Guilt draws Holmes out of retirement in his latest resurrection, narrated by (who else?) faithful Dr. Watson, who arranges a meeting between Holmes and pretty Elizabeth Trent, recently returned from Singapore, where her husband, Raleigh, was accused of embezzlement and driven to suicide. Elizabeth alone believes that Raleigh was innocent and a murder victim; she’s fighting for insurance money and the honor of his name. Holmes thinks there’s little he can do to help—until later that evening, when Elizabeth dies in a suicide scene suspiciously similar to her husband’s. But Holmes’s reference to a ratlike intruder prompts nothing but bemused looks from Watson and Inspector Lestrade. While the master sleuth prepares for an excursion to Singapore, Watson quizzes Elizabeth’s maid Mary O’Hara, who flirts outrageously. She’s interested in Watson not as a doctor or man but as an author; she’s written an explicit bodice-ripper (which figures prominently in Watson’s fantasies henceforward) and hopes he can help her secure a publisher. Much of the story takes place on a numbingly slow boat to China helmed by yarn-spinning Captain MacDougall, a black Muslim with a thick Scottish burr. Meanwhile, clues surrounding several more violent deaths continue to implicate a ratlike creature as the culprit. The outlandish Singapore finale owes much to the film Young Sherlock Holmes.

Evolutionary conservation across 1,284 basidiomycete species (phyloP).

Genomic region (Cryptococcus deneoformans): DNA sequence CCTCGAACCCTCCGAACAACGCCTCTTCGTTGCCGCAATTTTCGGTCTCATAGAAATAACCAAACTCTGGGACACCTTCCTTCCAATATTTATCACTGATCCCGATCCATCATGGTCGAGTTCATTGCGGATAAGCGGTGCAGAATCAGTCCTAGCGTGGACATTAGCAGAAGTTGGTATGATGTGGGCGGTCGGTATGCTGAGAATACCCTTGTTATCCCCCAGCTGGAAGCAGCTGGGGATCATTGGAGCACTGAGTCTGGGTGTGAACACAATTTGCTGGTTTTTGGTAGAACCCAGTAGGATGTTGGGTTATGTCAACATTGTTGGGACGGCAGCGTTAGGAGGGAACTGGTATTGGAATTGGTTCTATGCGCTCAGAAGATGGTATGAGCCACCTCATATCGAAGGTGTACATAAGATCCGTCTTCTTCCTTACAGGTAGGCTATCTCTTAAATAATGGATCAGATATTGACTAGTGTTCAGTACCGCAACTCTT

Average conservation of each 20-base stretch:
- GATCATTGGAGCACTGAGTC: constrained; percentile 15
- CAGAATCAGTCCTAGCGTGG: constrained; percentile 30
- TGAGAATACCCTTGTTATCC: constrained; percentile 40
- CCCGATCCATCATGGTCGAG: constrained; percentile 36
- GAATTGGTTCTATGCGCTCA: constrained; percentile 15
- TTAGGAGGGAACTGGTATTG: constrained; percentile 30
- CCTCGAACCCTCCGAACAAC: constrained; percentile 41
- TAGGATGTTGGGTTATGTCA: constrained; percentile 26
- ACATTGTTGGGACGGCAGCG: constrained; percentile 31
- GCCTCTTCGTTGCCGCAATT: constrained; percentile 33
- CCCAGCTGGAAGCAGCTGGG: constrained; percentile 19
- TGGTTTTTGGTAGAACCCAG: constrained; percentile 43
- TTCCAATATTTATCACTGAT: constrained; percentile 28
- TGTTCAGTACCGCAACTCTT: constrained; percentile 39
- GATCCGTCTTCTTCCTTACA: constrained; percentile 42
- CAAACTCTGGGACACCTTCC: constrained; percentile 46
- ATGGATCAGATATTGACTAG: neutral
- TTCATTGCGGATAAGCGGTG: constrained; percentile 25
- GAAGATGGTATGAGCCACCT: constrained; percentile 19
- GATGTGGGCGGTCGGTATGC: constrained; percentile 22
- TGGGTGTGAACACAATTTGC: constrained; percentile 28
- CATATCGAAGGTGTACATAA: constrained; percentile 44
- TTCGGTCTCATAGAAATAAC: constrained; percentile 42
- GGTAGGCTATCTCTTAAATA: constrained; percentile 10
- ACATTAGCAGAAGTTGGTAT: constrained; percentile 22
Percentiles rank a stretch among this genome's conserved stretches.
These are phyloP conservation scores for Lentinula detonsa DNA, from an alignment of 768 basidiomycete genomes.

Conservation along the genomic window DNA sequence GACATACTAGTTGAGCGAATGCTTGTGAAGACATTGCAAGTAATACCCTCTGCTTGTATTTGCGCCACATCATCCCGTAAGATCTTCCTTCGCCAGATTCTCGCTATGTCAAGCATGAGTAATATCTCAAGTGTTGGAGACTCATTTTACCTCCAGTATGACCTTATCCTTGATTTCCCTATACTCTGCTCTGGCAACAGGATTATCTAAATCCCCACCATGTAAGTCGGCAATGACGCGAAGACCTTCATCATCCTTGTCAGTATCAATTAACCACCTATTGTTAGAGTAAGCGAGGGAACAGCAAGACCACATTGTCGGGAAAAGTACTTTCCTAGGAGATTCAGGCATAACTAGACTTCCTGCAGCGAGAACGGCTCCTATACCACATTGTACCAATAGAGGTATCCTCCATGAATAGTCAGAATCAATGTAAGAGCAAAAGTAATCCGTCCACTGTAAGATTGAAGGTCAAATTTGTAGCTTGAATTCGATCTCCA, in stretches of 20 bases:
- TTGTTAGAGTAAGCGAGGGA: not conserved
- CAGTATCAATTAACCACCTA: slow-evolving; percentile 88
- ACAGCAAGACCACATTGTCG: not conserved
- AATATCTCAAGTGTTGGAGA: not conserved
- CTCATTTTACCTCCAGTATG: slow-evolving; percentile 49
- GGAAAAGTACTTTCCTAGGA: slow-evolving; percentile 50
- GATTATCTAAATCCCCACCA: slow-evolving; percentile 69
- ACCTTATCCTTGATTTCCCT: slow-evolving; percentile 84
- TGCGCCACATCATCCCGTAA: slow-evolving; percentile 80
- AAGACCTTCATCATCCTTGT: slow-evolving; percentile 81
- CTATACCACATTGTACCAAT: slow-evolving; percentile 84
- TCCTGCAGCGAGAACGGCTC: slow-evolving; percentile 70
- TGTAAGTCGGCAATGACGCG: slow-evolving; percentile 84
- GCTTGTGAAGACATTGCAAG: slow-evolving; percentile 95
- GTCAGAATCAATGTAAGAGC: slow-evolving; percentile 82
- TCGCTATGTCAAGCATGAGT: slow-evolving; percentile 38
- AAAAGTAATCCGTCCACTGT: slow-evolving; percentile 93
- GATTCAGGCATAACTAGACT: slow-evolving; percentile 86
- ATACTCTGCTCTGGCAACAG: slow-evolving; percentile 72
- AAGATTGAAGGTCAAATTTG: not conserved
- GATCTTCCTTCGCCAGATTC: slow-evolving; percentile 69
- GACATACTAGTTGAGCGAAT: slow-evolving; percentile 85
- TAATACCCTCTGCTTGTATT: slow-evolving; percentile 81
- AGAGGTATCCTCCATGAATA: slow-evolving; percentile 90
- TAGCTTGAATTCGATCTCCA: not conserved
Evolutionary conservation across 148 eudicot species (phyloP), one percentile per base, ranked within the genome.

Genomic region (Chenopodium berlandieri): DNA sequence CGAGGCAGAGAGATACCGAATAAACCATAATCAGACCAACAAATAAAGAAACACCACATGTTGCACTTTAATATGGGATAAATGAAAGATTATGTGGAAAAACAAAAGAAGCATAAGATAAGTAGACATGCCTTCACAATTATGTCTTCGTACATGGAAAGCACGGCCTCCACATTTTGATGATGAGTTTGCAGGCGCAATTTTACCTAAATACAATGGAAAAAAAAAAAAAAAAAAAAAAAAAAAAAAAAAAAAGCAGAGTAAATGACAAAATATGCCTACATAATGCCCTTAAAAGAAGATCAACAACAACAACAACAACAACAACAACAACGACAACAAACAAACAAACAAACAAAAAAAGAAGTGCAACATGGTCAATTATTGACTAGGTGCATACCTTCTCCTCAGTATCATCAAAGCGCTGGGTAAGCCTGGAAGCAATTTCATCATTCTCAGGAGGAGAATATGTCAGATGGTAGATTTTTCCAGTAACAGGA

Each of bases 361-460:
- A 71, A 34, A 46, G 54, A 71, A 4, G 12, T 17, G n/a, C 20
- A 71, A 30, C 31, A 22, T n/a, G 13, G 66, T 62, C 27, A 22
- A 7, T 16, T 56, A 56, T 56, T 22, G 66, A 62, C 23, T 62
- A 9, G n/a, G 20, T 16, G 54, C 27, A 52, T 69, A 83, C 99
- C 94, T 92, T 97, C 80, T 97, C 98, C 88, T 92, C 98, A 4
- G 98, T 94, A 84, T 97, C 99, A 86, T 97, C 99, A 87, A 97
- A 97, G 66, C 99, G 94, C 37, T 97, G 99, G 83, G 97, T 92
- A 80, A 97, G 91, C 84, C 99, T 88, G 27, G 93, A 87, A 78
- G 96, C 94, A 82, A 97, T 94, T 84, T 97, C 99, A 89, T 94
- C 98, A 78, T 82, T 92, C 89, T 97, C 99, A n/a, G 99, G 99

The premise promises some visceral chills, but the awkward prose could use more speed and less help from the thesaurus. Vanneman’s debut is twice as long as a Conan Doyle novel and half as interesting.